This interactive visualization created by FRED (Free Energy Data), displays energy supply (by source) and demand (by use) for each state in the US from 1960 to 2010; forecasts through 2035 are available as well.

FRED is an open platform to help state and local governments, energy planners and policy-makers, private industry, and others to effectively visualize, analyze, and compare energy-use data to make better energy decisions and form sustainable strategies.

This animated slideshow introduces biodiesel as a fuel alternative. With concern about the use of petroleum-based fuels at an all-time high, biodiesel is experiencing a popularity surge. And algaeâotherwise known to some as pond scumâ are grabbing headlines as the next potential biodiesel superstar. But how and why do algae make oil? And why do they make so much of it? In this audio slide show, U.C. Berkeley's Kris Niyogi describes the process and its potential.

This video is simple in its appearance, but it contains a wealth of relevant information about global climate models.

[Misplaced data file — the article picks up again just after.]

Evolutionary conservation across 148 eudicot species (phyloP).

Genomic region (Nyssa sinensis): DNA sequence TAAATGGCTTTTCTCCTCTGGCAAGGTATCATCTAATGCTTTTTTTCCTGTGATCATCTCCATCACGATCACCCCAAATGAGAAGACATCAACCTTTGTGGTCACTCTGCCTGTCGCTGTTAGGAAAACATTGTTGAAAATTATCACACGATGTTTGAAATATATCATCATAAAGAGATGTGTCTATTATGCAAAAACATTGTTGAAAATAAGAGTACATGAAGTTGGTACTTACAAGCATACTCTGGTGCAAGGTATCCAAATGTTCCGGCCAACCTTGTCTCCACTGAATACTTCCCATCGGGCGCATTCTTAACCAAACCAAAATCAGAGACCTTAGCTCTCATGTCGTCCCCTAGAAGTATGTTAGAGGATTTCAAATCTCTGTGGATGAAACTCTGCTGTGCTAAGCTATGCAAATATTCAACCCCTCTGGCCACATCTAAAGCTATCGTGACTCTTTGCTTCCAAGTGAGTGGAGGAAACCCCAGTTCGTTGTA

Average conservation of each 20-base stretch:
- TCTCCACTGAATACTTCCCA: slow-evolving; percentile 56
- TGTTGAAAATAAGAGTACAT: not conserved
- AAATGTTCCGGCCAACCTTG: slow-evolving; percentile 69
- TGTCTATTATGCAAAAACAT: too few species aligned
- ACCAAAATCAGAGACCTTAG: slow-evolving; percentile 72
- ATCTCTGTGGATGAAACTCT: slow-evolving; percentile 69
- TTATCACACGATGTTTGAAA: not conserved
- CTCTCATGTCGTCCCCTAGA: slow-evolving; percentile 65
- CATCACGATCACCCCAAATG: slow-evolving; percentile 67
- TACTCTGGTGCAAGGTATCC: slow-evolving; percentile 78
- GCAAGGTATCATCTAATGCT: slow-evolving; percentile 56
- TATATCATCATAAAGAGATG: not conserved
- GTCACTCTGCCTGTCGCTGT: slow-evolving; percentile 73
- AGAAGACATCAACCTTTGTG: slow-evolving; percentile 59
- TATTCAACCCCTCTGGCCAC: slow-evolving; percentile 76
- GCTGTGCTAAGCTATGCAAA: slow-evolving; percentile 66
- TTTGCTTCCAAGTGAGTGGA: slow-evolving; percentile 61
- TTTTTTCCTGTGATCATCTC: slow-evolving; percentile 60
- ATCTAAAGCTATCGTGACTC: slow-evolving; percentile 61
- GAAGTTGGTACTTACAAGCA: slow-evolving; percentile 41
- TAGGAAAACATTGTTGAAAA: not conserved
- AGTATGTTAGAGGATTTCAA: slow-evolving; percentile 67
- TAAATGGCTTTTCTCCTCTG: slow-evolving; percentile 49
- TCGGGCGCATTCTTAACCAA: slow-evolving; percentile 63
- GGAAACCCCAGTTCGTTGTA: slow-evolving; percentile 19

This applet is an ocean acidification grapher that allows user to plot changes in atmospheric C02 against ocean pH, from 1988 to 2009, in the central North Pacific.

This web page from the National Snow and Ice Data Center contains two related visualizations. The first visualization gives an estimate of the percent contribution to sea level change since the 1990s from three contributors - small glaciers and ice caps, the Greenland Ice Sheet and the Antarctic Ice Sheet. The second visualization shows the cumulative contribution to sea level from small glaciers and ice caps plotted with the annual global surface air temperature anomaly.

This video is a segment from the Switch Energy Project focusing on energy security. Switch Energy Project is a multi-pronged effort designed to build a balanced national understanding of energy.

This animation depicts real-time wind speed and direction at selected heights above Earth's surface, ocean surface currents, and ocean surface temperatures and anomalies.

This series of visualizations show the annual Arctic sea ice minimum from 1979 to 2010. The decrease in Arctic sea ice over time is shown in an animation and a graph plotted simultaneously, but can be parsed so that the change in sea ice area can be shown without the graph.

This interactive visualization is a suite of weather and climate datasets as well as tools with which to manipulate and display them visually.

This figure shows the various astronomic cycles that influence long-term global climate cycles (Milankovitch cycles), plotted on the same time scale for easy comparison.

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